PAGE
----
Nor does a company need a good (or even any) reason as to why they're firing you. Of course, they're not allowed to do it for certain protected reasons (race, age, sexual orientation, etc), so in practice most companies want some well-documented reasons laid out as to why it's happening to avoid potential legal claims, but that certainly isn't a requirement.
Our employee protections are definitely much weaker than in many other developed countries. In some ways, this doesn't particularly bother me, as I don't feel that a company "owes" me anything other than the pay for work I've done for them and any other pay or benefits that might have been promised, and if they no longer want me working there then that's their choice (as it could be my choice to leave as well if I wanted to). Then again, I'm in a highly-paid tech position and have never had trouble finding another job (I've never been fired, but have chosen to leave some companies and had one bought out and shut down). It's more difficult for lower-wage positions, where they are far less likely to have any savings to tide them over until they find another job, where competition for those jobs is higher because there's a much bigger pool of people that can do it, and where similar practices by all of the employers in their industry mean they can't simply go elsewhere if their company is paying or treating them poorly, because they may all do it.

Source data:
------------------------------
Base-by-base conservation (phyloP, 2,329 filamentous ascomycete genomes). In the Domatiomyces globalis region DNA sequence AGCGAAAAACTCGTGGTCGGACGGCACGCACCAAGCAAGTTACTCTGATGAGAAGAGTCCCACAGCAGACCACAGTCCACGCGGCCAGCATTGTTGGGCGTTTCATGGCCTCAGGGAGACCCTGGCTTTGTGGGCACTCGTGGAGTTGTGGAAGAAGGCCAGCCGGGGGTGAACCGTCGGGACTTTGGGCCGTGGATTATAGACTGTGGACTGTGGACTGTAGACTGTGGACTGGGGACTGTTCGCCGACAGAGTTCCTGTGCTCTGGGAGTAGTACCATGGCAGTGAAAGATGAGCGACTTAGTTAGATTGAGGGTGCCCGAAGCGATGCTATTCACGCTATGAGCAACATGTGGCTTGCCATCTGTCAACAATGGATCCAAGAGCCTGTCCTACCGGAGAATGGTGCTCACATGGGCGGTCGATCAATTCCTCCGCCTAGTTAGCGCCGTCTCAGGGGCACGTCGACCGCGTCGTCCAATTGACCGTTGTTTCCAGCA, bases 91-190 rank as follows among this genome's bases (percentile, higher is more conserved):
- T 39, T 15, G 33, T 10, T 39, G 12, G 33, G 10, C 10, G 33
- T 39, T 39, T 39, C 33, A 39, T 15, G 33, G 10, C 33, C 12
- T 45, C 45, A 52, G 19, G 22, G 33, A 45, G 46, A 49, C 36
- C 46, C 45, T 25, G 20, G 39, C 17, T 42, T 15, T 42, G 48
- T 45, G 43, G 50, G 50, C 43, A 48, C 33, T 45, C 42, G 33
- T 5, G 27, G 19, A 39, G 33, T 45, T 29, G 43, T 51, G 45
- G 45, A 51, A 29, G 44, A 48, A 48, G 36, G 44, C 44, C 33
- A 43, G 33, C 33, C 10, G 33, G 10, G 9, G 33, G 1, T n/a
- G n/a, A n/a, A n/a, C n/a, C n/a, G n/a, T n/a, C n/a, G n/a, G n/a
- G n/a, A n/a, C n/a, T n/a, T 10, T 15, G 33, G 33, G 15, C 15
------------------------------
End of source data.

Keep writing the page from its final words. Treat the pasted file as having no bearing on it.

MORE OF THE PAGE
Regardless of countries having different laws though, it seems to be a common theme that many companies won't follow those laws, and I always appreciate seeing them called out and punished for it. Though unfortunately for most employees that might find themselves in a situation like this, they often either can't afford to go through the legal process to win a claim like this, or it takes so long that their life has been severely impacted in any case (evicted, etc).